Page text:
By on November 28, 2010

When you think about the Swiss auto industry, one thing usually comes to mind:

“What Swiss car industry?”

They nearly had one. The “Swatch Car” was pioneered by Swiss swatch-watchmaker Nicolas Hayek. It was killed by Ferdinand Piech, 5 seconds after he took the helm as CEO of Volkswagen. The Austrian Piech graduated at the Eidgenössische Technische Hochschule Zürich (ETH) in mechanical engineering, but even that didn’t keep him from exterminating the little Swiss critter at Volkswagen to save his own Lupo 3L (which also died.) Hayek turned to Daimler, the Swatch car became the Smart, Daimler took over, the Swiss car industry remained a dream.

But then, aren’t we forgetting Monteverdi?

Not THAT Monteverdi.

Peter Monteverdi was a Swiss car nut. He built his first car – dubbed the “Monteverdi Special” – at age 16. It was approved as roadworthy by the picky Swiss authorities two years later – just in time for Monteverdi being old enough to drive his own own car.

With his first car being a custom model, Monteverdi quickly developed a taste for rare and expensive specimens. In 1957 he imported Ferraris to Switzerland, later he became Swiss importer for a stable of luxury cars, including Rolls-Royce and Bentley. In 1967, he started his own super luxury car company. In the 1970s, Monteverdi was right up there with De Tomaso, Jensen, and Bizzarini, all likewise mostly forgotten today.

The various energy crises of the 1970s had their effect on exotic cars. Monteverdi turned to a new target group: Oil sheiks. He invented the super-luxury off-road car. The Monteverdi Safari, based on an International Harvester Scout, was a hit in the Middle East – especially in the bullet-proof version. But a few sheiks can’t sustain a car company – unless you are Daimler, Porsche, or GM, and they invest in you. 1984, Monteverdi closed its doors in Basel, Switzerland. As far as I know, and I worked for a Swiss company for many years, Monteverdi was the last car company in Switzerland.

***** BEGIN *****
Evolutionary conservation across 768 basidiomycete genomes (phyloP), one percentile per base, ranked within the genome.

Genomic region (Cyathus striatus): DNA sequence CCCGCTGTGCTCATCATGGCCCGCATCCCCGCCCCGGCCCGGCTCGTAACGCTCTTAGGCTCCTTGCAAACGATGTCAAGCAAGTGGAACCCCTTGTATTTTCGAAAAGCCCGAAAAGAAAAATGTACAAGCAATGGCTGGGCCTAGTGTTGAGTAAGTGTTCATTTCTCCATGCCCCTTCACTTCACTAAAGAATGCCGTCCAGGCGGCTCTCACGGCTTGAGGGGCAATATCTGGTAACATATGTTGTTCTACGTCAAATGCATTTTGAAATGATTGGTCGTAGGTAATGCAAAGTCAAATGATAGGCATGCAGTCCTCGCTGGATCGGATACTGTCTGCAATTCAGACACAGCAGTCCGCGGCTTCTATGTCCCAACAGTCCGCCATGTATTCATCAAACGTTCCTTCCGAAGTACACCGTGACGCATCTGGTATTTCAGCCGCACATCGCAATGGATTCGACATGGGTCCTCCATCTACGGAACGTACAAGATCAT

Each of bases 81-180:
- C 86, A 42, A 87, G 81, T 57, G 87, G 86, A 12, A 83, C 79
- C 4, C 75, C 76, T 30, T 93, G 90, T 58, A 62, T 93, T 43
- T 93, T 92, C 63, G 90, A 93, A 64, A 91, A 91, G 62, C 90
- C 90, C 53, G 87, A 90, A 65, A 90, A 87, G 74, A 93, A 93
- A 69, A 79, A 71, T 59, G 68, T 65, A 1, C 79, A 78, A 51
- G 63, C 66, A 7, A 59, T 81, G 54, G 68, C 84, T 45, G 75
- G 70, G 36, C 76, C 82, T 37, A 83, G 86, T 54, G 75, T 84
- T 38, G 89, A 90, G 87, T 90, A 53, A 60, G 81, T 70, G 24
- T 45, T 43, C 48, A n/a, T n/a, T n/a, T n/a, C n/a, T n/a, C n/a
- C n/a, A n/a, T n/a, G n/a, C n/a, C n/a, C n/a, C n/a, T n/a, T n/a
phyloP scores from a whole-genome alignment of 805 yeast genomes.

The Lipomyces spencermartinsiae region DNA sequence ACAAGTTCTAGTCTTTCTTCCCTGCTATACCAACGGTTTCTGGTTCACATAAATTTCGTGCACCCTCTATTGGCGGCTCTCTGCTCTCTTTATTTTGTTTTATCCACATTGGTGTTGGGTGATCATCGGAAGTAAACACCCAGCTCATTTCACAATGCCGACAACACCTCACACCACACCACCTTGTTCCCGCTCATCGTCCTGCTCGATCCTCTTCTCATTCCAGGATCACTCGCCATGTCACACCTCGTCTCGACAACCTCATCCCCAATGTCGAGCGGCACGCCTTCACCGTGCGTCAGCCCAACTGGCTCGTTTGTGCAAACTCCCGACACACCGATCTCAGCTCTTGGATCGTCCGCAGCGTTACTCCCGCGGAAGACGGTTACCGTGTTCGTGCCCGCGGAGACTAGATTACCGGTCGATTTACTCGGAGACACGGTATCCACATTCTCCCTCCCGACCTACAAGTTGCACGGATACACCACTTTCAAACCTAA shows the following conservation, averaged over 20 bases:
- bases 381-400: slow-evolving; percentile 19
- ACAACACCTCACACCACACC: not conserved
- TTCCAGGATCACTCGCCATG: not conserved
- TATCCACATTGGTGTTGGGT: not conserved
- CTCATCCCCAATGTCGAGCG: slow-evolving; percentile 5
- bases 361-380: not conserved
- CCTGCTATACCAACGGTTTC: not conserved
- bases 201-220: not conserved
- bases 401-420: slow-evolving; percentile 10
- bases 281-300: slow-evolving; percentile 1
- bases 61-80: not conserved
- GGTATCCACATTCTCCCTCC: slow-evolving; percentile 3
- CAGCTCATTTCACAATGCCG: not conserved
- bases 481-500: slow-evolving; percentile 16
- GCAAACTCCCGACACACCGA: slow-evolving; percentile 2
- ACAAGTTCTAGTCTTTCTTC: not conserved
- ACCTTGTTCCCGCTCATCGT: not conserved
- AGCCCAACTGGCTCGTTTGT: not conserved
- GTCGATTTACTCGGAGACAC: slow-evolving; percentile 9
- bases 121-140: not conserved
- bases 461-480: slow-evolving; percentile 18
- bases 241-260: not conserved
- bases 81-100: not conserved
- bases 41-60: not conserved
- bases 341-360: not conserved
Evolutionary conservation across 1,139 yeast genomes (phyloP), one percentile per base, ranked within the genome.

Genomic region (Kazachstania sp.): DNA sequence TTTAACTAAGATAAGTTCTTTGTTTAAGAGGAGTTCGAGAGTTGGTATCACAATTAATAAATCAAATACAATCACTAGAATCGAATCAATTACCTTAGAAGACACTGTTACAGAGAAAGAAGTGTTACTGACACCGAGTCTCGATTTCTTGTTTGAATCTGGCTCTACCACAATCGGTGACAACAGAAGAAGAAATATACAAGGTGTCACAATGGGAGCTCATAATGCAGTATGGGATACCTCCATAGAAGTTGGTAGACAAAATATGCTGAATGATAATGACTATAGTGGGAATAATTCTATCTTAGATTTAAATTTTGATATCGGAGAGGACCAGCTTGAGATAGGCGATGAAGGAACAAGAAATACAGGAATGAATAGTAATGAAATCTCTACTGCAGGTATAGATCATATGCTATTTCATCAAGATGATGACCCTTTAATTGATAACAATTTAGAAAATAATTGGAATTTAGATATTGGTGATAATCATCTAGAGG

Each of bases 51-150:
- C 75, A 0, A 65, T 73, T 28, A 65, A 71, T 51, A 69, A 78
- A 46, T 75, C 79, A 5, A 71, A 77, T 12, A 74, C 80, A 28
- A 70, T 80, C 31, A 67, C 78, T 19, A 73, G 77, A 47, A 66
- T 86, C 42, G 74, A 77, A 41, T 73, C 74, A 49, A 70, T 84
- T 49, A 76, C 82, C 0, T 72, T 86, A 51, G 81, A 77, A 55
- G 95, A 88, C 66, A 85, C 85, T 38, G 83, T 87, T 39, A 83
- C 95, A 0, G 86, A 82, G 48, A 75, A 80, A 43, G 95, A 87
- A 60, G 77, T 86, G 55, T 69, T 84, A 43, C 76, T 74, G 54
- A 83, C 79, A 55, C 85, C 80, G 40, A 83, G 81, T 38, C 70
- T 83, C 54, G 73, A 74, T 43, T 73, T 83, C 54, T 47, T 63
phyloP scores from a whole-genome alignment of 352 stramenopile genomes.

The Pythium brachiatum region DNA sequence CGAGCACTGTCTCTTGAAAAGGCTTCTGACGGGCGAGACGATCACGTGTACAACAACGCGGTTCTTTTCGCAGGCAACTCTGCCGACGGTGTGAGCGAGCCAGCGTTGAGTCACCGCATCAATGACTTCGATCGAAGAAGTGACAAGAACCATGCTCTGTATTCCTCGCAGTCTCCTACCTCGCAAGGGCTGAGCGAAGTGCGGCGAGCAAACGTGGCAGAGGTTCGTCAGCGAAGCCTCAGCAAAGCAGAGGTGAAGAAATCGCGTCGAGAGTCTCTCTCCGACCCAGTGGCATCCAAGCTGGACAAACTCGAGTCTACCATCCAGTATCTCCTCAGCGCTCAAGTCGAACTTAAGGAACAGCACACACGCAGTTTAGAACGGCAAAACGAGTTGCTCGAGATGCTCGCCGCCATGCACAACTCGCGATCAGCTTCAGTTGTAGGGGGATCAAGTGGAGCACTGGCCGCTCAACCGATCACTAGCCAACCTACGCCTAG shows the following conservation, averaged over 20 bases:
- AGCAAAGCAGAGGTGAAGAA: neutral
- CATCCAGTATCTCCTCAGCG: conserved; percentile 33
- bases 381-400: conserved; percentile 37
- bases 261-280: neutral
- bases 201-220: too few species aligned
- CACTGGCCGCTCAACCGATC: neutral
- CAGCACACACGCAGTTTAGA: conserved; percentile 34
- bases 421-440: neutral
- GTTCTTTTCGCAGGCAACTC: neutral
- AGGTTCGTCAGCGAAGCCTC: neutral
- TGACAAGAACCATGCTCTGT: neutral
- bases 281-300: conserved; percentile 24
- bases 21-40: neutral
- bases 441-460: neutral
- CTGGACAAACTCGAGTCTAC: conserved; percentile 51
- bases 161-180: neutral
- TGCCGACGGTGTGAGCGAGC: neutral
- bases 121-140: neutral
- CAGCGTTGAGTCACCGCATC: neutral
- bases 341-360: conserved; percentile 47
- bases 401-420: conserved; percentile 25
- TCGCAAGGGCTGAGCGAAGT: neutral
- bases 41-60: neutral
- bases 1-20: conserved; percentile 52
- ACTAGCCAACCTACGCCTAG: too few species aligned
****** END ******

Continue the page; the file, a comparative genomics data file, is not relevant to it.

Who was the second to last Swiss car company? You won’t believe it: It was General Motors. GM Suisse had its heydays in 1969, when they built a staggering 18,265 units in their factory in Biel. GM Suisse closed its doors in 1975. The Berner Zeitung called GM Suisse “the one and only Swiss car brand.” But they were wrong. And who knows, maybe there are other Swiss carmakers. You never know what the Swiss are hiding in their tunnels.

A “merci, vielmals” to Robert.Walter for the tip. Sorry for the small video. Everything is small in Switzerland. Except for the mountains. And some banks.

Get the latest TTAC e-Newsletter!

17 Comments on “A Look At The Swiss Car Industry. The What????...”

  • avatar

    Monteverdi 375s are the exemplar of both GT cars and hybrids; they have beautifully sleek coupe bodies and big Chrysler V8s. I’m glad to see someone talking about them!

  • avatar

    There was a car called the Monica,also Chrysler powered, in about the same time period.

  • avatar

    Saurer is gone, too (

  • avatar

    Rinspeed are still going strong:

  • avatar

    that is easily one of the most regal and beautifully 70s designed cars ever
    there’s nothing there superfluous
    people like bangle do well to look at this as a study model

    • 0 avatar

      “that is easily one of the most regal and beautifully 70 s designed cars ever”

      Damning by faint praise…

    • 0 avatar

      Gang-bangling of (sort of) classic auto style is one of the worst crimes in the recent history of auto industry. Others unfortunately started to ape and now so many cars look like grown-up tonka toys designed in asylum.
      Monteverdis are just as beautiful as any contemporary Italian exotics, but were actually capable of being used as a car, not just as a good-looking tow truck-propelled fragility.

  • avatar

    Some other Swiss car connections:

    Excelsior: 1896-1919
    Enzmann: 1950’s and 1960’s
    Sauber Motorsport
    The turbocharger was invented by Swiss engineer Alfred Büchi.
    ILMOR race engines.

    Regarding Saurer: